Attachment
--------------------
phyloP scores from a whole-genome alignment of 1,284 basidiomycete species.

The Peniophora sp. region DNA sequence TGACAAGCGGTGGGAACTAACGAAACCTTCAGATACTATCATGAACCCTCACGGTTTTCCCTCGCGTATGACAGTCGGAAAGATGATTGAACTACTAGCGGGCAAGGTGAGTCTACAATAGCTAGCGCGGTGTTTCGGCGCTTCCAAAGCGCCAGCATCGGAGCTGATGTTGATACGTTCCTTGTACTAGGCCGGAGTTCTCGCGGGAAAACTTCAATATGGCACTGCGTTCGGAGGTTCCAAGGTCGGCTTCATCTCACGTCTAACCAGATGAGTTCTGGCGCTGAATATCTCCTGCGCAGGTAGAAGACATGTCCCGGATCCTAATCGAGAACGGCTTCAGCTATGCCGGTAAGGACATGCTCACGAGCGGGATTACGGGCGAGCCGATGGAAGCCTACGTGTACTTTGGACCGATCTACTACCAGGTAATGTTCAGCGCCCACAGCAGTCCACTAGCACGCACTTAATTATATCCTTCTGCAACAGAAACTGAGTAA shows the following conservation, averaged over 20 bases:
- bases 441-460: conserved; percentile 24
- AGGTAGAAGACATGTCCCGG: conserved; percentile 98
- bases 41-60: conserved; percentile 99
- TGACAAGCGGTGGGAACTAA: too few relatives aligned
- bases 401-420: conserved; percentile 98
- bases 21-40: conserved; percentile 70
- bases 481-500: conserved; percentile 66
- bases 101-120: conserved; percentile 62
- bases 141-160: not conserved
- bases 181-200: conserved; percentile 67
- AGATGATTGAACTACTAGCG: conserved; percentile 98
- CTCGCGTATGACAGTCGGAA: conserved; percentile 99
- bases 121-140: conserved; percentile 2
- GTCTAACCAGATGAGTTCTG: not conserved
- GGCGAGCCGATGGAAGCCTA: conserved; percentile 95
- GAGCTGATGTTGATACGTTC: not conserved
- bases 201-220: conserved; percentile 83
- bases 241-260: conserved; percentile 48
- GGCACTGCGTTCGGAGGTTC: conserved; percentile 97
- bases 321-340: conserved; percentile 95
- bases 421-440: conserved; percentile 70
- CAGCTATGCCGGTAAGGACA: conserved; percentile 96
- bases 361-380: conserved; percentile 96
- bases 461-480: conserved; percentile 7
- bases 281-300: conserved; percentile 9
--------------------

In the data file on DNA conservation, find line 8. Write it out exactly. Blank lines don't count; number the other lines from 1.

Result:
- bases 21-40: conserved; percentile 70